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The Gutsy Little Kibbutz With A River That Runs Through It

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At Nir David in the Beit Shean Valley, Zionist pioneers initiated the first of 51 tower and stockade operations, defying Arab terror and British opposition. Now you can see how they did it.

For thousands of years, villages and cities prospered throughout the Beit Shean Valley. By the time the 20th century rolled around, however, the region — on the north-eastern edge of today’s Israel, south of the Sea of Galilee — had lain desolate for centuries. Indeed, the whole valley was nothing but a swampy wasteland. It was only after the Jewish National Fund bought up the swamps and began getting them ready for settlement that the valley came alive once again.

Most of this renewal was the result of backbreaking work by the settlers of Tel Amal. These young, hardy pioneers had jumped at the opportunity to make the wilderness bloom, and spent the years from 1934 to 1936 tilling the soil. Then, with the onset of the Arab revolt and riots in 1936, already hostile locals burned both the crops and the fields the Jewish farmers had worked so hard to prepare.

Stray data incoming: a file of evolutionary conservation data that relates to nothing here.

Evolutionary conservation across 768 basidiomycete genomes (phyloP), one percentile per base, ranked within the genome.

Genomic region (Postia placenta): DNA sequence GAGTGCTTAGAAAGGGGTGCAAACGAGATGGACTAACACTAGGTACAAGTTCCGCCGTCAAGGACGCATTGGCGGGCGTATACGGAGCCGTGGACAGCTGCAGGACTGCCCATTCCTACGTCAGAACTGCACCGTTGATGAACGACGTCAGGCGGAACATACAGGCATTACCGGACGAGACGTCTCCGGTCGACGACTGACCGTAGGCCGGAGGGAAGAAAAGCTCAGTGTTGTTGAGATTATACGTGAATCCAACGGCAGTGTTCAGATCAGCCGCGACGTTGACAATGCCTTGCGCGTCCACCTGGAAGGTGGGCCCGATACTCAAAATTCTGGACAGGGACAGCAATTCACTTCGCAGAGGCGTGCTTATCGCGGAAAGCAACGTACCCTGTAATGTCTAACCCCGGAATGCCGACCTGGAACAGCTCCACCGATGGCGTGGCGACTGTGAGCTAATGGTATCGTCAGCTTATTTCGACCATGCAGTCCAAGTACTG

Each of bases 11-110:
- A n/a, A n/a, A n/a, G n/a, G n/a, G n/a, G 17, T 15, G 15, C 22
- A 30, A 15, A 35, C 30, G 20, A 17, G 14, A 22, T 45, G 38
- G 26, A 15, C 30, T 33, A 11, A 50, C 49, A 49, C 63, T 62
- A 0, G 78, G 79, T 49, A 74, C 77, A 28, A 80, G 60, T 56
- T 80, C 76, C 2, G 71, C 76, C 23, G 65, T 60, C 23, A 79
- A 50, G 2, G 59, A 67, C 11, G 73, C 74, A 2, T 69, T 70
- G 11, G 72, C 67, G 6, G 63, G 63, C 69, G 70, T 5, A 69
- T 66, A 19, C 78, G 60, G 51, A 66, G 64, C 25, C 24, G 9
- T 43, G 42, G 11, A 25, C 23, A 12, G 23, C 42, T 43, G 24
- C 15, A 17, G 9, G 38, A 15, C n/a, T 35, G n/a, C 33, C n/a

The young pioneers were faced with two critical problems: Arab terror, and British opposition to Jewish settlement.

Instead of giving up, the group formulated a daring new idea. They would set up a defensible settlement between dawn and dusk, moving so quickly neither the British nor the Arabs would be able to stop them. It was called the “tower and stockade” operation.

After several months of feverish preparations, on December 12, 1936, nearly a hundred young men and women rapidly moved supplies to the valley. They set up parallel 180 meter high wooden walls, and filled them with 25 centimeters of gravel (against bullets). A tower and searchlight, a barbed wire fence, and several wooden huts for lodging 30 of the members completed their new home. By nightfall Tel Amal was a fact to be reckoned with and the inspiration for 51 more tower-and-stockade Jewish settlements to be built within the next three years.

Despite being plagued by malaria and set upon at all hours of day and night by marauding Arabs, the little kibbutz persevered. Today a vibrant and thriving community Tel Amal (later renamed Nir David) was the first kibbutz to grow fish in artificial ponds. It is also the only kibbutz to boast a river within its borders.

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Read the full article over at The Times of Israel

 

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